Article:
The call comes as new analysis from international researchers, including authors from the Wolfson Institute, Queen Mary University of London and Action on Salt, published in the BMJ, has said there is strong evidence to support salt reduction as a key public health strategy to lower blood pressure and reduce the risk of strokes and heart disease in the UK and worldwide
The analysis included 133 randomised trials with 12,197 individuals, looking at the effect of salt reduction on blood pressure. According to the researchers, it showed that salt reduction lowered blood pressure across the whole population, including those with blood pressure within normal ranges. Furthermore, the greater the reduction in salt intake, the greater the fall in blood pressure.
The study, it said, also showed that people who were older, had higher blood pressure or were of black ethnicity had an even bigger fall in blood pressure for a given reduction in salt intake.
A second review by researchers at the Wolfson Institute, Queen Mary University of London and Action on Salt and recently published in the Journal of the American College of Cardiology (JACC), reviewed almost 200 published studies. It found that a high salt intake was the major cause of raised blood pressure, which in itself was the leading cause of strokes and heart disease, the biggest causes of death and disability in the UK. Too much salt was also closely linked to osteoporosis, stomach cancer and kidney disease.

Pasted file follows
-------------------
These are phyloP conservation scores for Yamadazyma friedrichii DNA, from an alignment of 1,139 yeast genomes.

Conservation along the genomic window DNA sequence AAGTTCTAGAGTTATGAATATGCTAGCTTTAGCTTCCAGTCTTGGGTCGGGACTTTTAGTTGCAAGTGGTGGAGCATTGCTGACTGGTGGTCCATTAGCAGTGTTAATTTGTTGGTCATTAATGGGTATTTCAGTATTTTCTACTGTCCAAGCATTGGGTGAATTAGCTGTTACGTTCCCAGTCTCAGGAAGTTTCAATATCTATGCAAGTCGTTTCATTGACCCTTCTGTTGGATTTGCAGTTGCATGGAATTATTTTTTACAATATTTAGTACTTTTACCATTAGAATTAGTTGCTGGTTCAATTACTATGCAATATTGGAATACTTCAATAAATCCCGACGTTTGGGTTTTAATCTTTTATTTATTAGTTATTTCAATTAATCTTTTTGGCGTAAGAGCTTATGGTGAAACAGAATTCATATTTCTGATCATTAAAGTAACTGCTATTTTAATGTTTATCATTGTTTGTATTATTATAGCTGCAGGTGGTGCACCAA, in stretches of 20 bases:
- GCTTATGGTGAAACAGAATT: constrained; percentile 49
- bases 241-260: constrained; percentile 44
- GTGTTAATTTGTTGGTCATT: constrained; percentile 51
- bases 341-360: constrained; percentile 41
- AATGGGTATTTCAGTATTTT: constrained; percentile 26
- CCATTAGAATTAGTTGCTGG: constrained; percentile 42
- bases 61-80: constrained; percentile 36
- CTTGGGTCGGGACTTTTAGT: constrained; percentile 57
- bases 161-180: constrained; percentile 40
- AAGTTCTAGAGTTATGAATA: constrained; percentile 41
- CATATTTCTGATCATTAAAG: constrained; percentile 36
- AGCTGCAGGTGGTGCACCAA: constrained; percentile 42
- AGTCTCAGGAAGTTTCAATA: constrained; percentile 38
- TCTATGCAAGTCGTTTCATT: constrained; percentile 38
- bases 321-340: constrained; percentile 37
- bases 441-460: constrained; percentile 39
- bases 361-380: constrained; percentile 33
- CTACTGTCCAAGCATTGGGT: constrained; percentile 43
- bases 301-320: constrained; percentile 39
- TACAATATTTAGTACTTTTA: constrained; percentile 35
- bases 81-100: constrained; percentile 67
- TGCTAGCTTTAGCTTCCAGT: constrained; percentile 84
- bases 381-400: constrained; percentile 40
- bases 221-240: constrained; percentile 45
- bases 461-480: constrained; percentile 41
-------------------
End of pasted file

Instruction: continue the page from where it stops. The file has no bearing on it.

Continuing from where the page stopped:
Professor Graham MacGregor, professor of cardiovascular medicine at Barts and The London Hospital and Queen Mary University of London, chairman of Action on Salt and co-author of the review, said: “From 2005 to 2011, the UK led the world with an effective, coherent salt reduction policy, by getting the food industry to slowly reduce the huge and unnecessary amount of salt they add to our food. This led to a reduction in population salt intake and a fall in population blood pressure, with major reductions in stroke and heart disease deaths.
“Since 2011, the Government has failed to continue this policy and the new Government must now force the food industry to start making further reductions in the amount of salt they add to our food, either with legislation or financial penalties for those who fail to comply.”
Professor Feng He, lead author of the review and researcher at Queen Mary University of London, said: “The totality of evidence in the JACC review and this latest BMJ research shows that reducing our salt intake will be immensely beneficial. Salt-reduction efforts should be reinforced in the UK and worldwide to save millions of people suffering and dying unnecessarily from strokes and heart disease each year.”